Hundreds walk in Toledo to support autism awareness, research
The Blade - 9/9/2018
Sept. 09--Michelle Head designed special shirts for her family to wear to Toledo's second annual Autism Speaks Walk.
Block letters on the back spelled out "Raidyn's Rascals" in honor of her 6-year-old son. On the front was a Dr. Seuss quote: "Why fit in when you were born to stand out?"
Mrs. Head said she picked that quote because it most accurately represents her son's situation.
"You can't change into what other people want you to be," she said. "That's not how you were born. You were born to be yourself."
As the walk began Sunday morning at the Huntington Center downtown, Raidyn smiled wide and shouted with excitement, waiving a blue pompom. He and 10 family members joined hundreds who showed up to walk in support of family, friends, and caregivers impacted by autism and to raise money for autism research.
VIDEO: Autism Speaks Walk, sponsored by Alpha Chi Delta
"This is pretty exciting," Mrs. Head said as she surveyed the crowd. "It makes you feel not alone."
Autism Speaks is a national advocacy and research organization that aims to bring awareness, acceptance, and understanding about autism across the globe. Its annual walks are the largest fund-raisers for the organization, said Leslie Bloom, Autism Speaks' field development manager for northern Ohio.
On Sunday morning the walk had raised $44,000 of Autism Speaks'$67,000Toledo-area fund-raising goal, but more donations were being counted during the walk and teams and individuals have until the end of the year to raise funds.
And while the fund-raising is critical to helping the organization provide services to the autism community and to pay for research, the walk also helps connect people to local resources and service providers. An informational table provided fact-sheets about Autism Speaks' research and advocacy work, as well as resources for parents or grandparents who may have questions about sending their child with autism to school or helping them transition from adolescence to adulthood.
Ms. Bloom, who is based in Cleveland, said she was excited to bring a walk to Toledo for the second year in a row to help connect people.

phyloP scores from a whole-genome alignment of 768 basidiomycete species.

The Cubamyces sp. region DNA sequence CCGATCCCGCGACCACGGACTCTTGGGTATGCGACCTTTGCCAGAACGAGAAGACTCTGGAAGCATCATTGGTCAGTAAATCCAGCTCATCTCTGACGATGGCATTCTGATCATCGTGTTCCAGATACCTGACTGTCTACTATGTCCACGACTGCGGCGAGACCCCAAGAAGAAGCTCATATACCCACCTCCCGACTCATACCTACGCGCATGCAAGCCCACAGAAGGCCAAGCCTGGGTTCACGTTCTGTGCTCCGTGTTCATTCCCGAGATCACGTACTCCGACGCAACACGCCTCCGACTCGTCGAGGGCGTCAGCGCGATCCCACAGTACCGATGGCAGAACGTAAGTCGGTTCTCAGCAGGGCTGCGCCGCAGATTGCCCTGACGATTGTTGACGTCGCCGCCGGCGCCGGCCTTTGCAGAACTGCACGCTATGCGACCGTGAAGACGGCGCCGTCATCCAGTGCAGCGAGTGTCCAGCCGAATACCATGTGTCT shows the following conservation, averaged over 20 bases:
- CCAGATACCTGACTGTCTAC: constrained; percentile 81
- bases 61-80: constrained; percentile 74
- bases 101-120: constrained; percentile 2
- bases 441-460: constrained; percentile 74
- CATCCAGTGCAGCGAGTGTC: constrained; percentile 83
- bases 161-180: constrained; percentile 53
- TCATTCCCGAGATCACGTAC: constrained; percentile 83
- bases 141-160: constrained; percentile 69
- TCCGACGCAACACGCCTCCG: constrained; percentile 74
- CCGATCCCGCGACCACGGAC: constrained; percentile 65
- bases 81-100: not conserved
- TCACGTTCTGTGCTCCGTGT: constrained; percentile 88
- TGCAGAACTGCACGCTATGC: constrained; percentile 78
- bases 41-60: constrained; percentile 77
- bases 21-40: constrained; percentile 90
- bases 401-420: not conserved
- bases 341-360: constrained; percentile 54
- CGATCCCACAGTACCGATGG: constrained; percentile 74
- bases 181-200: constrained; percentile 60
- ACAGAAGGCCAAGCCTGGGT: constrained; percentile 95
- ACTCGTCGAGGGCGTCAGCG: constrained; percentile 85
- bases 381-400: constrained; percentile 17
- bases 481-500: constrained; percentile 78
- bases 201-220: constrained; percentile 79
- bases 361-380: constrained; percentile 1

"We're really trying to get our information, our resources into this community so that they know what we have available for them," she said.
Dan Cummins, news and sports anchor for WTOL-TV, Channel 11, was the event's keynote speaker. He proudly wore a T-shirt that said "I love my daughter with autism" as a shout-out to his 31-year-old daughter.
"I get invited to emcee events all the time, and every once in a while one strikes home," he said. "There are so many people touched by autism now. When you come to events like this, everybody realizes we are not alone. I see people I know and didn't know they have a child with autism. We're all connected by that."
Ms. Bloom described the walk as a celebration of what is an increasingly large support network. Last year's inaugural walk brought a crowd of about 600, and even with rain that kept the walk inside this year she estimated about 800 or so showed up on Sunday.
Toledoan Idelisse Rivera helped organize about 25 of her friends and family into Team Latino to raise money and walk for a cause close to her heart.
"We have to support our friends and family," she said. "I think this is so important for the whole autism community."
Contact Sarah Elms at firstname.lastname@example.org, 419-724-6103, or on Twitter @BySarahElms.
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